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Q&A with Spyker’s Mike Gascoyne 11 Oct 2007

Mike Gascoyne (GBR) Spyker Chief Technical Officer.
Formula One World Championship, Rd 10, European Grand Prix, Qualifying Day, Nurburgring, Germany, Saturday, 21 July 2007 Sakon Yamamoto (JPN) Spyker F8-VII.
Formula One World Championship, Rd16, Chinese Grand Prix, Qualifying Day, Shanghai International Circuit, Shanghai, China, Saturday, 6 October 2007 Adrian Sutil (GER) Spyker F8-VII.
Formula One World Championship, Rd16, Chinese Grand Prix, Qualifying Day, Shanghai International Circuit, Shanghai, China, Saturday, 6 October 2007 Adrian Sutil (GER) Spyker F8-VII.
Formula One World Championship, Rd16, Chinese Grand Prix, Race Day, Shanghai International Circuit, Shanghai, China, Sunday, 7 October 2007 Sakon Yamamoto (JPN) Spyker F8-VII.
Formula One World Championship, Rd16, Chinese Grand Prix, Practice Day, Shanghai International Circuit, Shanghai, China, Friday, 5 October 2007

After scoring a maiden world championship point in Japan, Spyker were brought crashing back down to earth at last weekend’s Chinese Grand Prix. The only drivers to begin on extreme wets, Adrian Sutil and Sakon Yamamoto found themselves hamstrung from the start when predicted heavy rain failed to materialise.

With Sutil eventually spinning out and Yamamoto finishing three laps down, it was a poor performance from a squad who had shown so much promise at the previous round. Chief technical officer Mike Gascoyne discusses his wrong call on the rubber, Sutil’s mistake and what he expects from the final race in Brazil…

Q: Spyker were the only team to start the race with extreme wets. What was the thinking behind the decision?
Mike Gascoyne:
Basically we had the prediction of heavy rain for the first 20 minutes, and the radar plot showed that coming in. It really just veered away and we only got the tail end of it. We just gambled that it was going to be heavy rain, and if we were the only ones on extremes, and other teams had to stop, we would be looking good. The bottom line was that we weren’t competitive during the weekend, and we were just going to drive around so we had to take a risk to move up. We were not the only ones to struggle - if you look at Renault and Williams and where we were relative to them, we were in the same position as normal.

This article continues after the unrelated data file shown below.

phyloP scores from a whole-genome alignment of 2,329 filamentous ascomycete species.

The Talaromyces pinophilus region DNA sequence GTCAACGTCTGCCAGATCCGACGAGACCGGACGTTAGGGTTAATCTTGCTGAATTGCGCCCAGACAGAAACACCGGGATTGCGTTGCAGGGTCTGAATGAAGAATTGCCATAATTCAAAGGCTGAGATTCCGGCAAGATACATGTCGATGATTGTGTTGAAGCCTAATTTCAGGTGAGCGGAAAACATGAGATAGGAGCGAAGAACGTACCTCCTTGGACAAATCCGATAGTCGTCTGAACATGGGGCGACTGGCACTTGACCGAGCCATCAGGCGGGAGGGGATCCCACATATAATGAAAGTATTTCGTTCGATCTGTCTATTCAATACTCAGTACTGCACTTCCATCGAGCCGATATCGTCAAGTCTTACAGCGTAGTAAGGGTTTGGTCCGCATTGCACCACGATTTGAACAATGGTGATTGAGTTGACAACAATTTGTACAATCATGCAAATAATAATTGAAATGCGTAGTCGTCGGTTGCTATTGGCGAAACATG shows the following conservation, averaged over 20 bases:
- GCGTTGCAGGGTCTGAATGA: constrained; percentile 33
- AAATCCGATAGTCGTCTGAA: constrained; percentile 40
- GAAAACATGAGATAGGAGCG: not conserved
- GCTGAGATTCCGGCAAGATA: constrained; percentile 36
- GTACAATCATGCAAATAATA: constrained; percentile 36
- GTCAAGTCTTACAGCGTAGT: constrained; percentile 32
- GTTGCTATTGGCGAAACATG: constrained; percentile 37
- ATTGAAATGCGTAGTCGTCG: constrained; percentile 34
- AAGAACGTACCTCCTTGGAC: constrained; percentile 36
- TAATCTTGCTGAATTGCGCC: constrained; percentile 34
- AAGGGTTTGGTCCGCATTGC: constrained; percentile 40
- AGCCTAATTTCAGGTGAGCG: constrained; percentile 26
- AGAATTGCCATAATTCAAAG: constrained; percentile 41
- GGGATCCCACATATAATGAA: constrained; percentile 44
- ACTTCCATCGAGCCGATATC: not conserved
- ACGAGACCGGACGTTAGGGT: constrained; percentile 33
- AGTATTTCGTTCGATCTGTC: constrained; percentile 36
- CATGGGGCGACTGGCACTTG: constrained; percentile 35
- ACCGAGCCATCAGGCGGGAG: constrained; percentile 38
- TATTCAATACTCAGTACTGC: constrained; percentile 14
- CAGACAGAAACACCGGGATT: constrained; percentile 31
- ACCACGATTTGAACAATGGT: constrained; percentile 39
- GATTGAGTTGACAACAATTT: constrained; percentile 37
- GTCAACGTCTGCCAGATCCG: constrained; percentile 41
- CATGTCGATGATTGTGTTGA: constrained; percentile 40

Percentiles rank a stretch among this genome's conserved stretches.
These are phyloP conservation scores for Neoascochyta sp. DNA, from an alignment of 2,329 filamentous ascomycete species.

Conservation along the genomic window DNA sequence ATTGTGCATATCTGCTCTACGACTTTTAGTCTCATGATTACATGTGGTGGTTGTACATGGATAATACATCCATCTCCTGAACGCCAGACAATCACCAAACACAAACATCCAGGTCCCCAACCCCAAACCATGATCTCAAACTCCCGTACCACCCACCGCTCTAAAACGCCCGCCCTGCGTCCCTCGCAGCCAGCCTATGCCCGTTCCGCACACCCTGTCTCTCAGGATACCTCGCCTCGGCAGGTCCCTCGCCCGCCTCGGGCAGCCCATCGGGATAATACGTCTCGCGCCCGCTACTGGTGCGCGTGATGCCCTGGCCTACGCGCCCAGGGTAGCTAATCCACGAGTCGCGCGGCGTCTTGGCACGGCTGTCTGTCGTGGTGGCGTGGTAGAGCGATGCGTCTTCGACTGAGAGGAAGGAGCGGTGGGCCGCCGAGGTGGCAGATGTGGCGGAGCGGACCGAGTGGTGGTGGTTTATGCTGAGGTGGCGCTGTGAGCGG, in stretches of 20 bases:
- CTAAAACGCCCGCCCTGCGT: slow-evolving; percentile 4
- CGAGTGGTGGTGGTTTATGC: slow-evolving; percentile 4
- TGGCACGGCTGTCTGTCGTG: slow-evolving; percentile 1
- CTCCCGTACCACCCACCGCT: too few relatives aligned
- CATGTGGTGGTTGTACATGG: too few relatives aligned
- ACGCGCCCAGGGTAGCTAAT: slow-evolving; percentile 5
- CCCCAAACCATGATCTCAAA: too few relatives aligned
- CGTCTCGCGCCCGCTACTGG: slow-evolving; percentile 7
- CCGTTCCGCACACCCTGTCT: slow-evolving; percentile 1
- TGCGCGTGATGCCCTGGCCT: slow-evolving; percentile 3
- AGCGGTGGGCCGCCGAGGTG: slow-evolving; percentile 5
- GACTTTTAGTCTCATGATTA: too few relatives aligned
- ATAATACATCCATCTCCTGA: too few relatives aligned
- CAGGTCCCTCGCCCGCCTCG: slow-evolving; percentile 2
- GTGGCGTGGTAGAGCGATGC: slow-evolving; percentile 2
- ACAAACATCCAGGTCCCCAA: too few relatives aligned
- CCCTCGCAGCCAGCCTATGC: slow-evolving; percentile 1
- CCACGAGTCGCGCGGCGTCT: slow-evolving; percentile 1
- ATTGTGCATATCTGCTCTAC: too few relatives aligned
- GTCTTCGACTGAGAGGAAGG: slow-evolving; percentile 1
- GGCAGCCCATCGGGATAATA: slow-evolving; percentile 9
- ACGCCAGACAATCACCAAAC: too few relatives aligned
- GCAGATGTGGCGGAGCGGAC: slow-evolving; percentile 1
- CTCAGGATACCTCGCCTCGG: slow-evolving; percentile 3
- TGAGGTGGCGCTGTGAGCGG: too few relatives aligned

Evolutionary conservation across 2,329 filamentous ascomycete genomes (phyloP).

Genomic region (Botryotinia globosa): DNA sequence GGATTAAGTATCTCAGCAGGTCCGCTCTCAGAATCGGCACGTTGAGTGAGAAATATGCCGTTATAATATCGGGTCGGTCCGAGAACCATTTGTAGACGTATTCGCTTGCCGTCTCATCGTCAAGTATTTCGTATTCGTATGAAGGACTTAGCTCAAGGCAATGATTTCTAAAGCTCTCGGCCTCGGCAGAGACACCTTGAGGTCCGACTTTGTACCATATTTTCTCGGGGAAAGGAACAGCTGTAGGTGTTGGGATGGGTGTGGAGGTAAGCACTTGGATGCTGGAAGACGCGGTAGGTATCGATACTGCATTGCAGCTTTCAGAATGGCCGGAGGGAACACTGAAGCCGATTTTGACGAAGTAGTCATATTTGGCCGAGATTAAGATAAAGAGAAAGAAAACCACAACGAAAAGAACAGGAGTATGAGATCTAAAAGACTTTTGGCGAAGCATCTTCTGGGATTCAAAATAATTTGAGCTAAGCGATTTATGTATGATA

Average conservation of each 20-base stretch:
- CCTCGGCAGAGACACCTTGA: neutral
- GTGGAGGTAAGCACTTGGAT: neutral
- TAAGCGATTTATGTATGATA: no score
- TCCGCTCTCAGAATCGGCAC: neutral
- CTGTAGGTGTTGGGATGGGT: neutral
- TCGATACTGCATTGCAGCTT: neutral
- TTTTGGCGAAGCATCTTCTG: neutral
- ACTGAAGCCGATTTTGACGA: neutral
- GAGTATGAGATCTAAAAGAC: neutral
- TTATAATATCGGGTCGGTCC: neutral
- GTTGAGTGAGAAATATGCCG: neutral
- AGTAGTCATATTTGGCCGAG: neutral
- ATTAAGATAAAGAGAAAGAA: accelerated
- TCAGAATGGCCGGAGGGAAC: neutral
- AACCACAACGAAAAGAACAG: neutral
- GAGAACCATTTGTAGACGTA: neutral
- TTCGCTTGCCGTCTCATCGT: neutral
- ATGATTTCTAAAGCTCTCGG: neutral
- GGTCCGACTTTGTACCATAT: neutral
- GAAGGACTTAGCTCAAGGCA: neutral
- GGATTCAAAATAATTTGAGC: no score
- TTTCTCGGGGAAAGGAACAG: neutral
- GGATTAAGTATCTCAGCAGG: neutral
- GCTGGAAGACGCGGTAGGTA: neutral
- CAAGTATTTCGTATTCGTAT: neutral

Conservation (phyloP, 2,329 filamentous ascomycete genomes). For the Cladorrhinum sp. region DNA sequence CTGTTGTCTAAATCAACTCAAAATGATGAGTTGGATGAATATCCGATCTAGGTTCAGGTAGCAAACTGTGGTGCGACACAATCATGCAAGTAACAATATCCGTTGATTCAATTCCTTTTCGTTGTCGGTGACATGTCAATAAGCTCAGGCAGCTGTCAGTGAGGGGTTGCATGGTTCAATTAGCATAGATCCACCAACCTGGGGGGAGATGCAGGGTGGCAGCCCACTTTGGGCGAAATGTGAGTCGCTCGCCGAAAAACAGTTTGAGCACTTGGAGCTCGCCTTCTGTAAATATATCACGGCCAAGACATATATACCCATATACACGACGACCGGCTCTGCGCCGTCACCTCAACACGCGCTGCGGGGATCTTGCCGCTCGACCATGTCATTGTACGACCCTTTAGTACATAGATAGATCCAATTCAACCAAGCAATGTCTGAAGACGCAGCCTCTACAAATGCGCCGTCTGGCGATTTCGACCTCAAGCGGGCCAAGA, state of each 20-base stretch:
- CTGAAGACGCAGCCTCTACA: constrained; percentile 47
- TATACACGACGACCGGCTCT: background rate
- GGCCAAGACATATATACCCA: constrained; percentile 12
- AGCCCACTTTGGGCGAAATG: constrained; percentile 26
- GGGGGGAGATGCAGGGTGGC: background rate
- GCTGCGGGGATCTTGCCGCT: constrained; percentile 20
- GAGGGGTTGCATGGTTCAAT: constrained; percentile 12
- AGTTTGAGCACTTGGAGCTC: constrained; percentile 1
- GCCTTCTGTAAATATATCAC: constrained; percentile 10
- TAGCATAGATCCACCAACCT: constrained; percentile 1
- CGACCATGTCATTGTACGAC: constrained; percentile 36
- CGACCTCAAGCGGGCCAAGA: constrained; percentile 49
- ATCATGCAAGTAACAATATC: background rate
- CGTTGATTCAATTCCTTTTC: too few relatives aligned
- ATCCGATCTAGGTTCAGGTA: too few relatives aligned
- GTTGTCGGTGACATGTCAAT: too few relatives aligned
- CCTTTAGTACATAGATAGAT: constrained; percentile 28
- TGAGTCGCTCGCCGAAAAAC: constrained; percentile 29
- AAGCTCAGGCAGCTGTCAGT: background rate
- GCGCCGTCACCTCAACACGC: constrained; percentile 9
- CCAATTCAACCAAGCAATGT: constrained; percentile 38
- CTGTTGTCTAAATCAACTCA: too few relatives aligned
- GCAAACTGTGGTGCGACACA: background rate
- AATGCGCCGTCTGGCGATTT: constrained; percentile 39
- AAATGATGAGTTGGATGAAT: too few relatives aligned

Q: Was a gamble worth taking?
MG:
Really we weren’t going to get much out of the weekend, and if you are in that position then you need to take risks - effectively you have nothing to lose. If it had worked out then we would have been very well placed, but in the end the gamble on the tyres didn’t pay off. We then went on to the wets, and we then changed to drys just as it started raining again.

Q: What happened to Adrian Sutil?
MG:
Adrian made a mistake, but to be honest he can’t be blamed for that. It was raining again and he had just changed to drys and just skidded off in the last corner after Ralf Schumacher had just done the same thing. It had started raining, and it was wet in that corner. It’s just one of those things.

Q: In retrospect what could you have achieved if you had started on wets like everyone else?
MG:
I don’t think we had a competitive car to really do anything with. We could have maybe jumped a couple of people who got it wrong, but we weren’t going to get much out of the weekend. It’s difficult when you’re a team at the back and you’ve got rookie drivers. Shanghai is a tough circuit to learn, and I think if we’d had a dry race, you’d have seen us get more on the pace.

Q: Generally are you happy with progress with the revised car?
MG:
We’ve had a couple of cracking races with the B-spec car, and a couple of mediocre ones. Interestingly, we had two circuits that Adrian knows very well, and two that he’s not been to before. He’s done some tremendous races recently, but you’ve got to remember that he’s still a rookie, he’s still learning everything, and he hasn’t had all the testing that Lewis (Hamilton) and other drivers have had. I think we suffered from that last weekend.

Q: Are you happy to at least come away from the Asian double header with a point?
MG:
We’re pleased with the point, and at the end of the day we’re going to finish 10th, which is important financially for the team. But it’s much nicer when you’ve scored a point, it just means something for the whole team. For me personally I’ve never gone through a season and not scored a point! So even that one point means something to me, and it means something to everyone. We’ve got one more race, and who knows?

Q: Is Interlagos going to suit the car?
MG:
We’re definitely more competitive at lower downforce levels. You’ve got the long straight where I think we’ll look to take a lot of wing off for the race and try and be quick, as we were at Spa. It’s a very similar sort of wing level to that track, and obviously that was one of our more competitive races, passing people and getting stuck in. I think we can have a similar race in Brazil.

Q: And we might see more rain there!
MG:
We’ve sort of prided ourselves on getting it all right, but we’ve come crashing back down to earth with a bang after China. I have to take responsibility for that, I made the calls, but it didn’t work out. As effectively as we did it at Nurburgring, where we put ourselves 30 seconds in the lead, I managed to put as nearly a lap behind everyone else! I went round and apologised to all the boys. It’s nice to get the plaudits when you get it right, but you have stand up and take the responsibility when you mess it up!